MADRID, November 11 (EUROPA PRESS) –
Regular training protects the cardiovascular system by lowering risk factors such as cholesterol and blood pressure. "However, we believe there are certain risk factors for cardiovascular disease that are not fully understood," says Matthias Nahrendorf of the Center for Systems Biology at the Massachusetts General Hospital (MGH) in an article in the journal Nature Medicine & # 39; to.
In particular, Nahrendorf and his team wanted to better understand the role of chronic inflammation, which contributes to the formation of blockages called plaques.
The researchers investigated how physical activity affects bone marrow activity, particularly the hematopoietic stem and progenitor cells (HSPC) that can become any type of blood cell, including white blood cells called leukocytes promote inflammation.
The body needs leukocytes to fend off infections and eliminate foreign bodies, "but when these cells become too jealous, they swell where they should not, including arterial walls," explains Nahrendorf.
Nahrendorf and his colleagues examined a group of laboratory mice housed in cages with treadmills. Some of the mice ran up to a kilometer per night on the spinning wheels.
Mice in a second group were kept in cages without treadmills. After six weeks, running mice had significantly less HSPC activity and lower levels of inflammatory leukocytes than other mice that simply sat in their cages throughout the day.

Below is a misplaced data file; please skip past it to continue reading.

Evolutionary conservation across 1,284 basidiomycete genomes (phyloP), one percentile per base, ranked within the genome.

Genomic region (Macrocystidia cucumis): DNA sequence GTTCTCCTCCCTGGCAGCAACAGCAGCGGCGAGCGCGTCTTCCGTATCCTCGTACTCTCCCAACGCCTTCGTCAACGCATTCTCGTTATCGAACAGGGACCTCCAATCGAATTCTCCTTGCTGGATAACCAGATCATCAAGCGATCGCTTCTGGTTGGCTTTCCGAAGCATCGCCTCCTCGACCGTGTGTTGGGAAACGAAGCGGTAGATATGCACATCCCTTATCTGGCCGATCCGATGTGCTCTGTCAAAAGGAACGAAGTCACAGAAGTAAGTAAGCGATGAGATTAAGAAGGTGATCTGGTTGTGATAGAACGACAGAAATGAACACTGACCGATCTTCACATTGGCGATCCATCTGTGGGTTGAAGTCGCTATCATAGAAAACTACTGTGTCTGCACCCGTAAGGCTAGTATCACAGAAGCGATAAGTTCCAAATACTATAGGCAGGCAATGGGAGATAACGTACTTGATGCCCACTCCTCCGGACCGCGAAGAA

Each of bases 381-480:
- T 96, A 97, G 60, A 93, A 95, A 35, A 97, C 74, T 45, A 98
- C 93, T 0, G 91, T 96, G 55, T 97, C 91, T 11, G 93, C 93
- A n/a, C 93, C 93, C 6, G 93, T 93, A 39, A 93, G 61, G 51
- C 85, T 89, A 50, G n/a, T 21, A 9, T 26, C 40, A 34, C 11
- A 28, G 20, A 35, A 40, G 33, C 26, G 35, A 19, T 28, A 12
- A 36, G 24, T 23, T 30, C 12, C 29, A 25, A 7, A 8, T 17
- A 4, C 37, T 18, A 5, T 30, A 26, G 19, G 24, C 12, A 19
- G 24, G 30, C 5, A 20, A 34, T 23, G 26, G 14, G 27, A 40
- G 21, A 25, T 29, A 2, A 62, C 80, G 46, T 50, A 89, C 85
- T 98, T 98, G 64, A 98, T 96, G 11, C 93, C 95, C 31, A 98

Nahrendorf explains that mice use this exercise to produce less leptin, a hormone produced by adipose tissue that supports the control of appetite, but also indicates that HSPCs become more active and increase leukocyte production. In two large studies, high levels of leptin and leucocytes were detected in sedentary people with cardiovascular disease associated with chronic inflammation.
"This study identifies a new molecular link between training and inflammation that occurs in the bone marrow and highlights a previously unrecognized role of leptin in exercise-mediated cardiovascular protection," said Michelle Olive, program officer at the Department of Cardiology. Circulatory Sciences of the National Institute of Heart, Lung and Blood.
"This work expands the puzzle of how physical inactivity affects cardiovascular health, a new piece, and emphasizes the importance of following physical activity," he adds.
The study found that reducing the leukocyte levels by physical activity does not make running mice susceptible to infection.
This study highlights the importance of regular physical activity, but focuses more on how physical activity curbs inflammation and can lead to new strategies to prevent heart attacks and strokes. "We hope that this research will lead to new therapies that treat cardiovascular diseases from a completely new perspective," concludes Nahrendorf.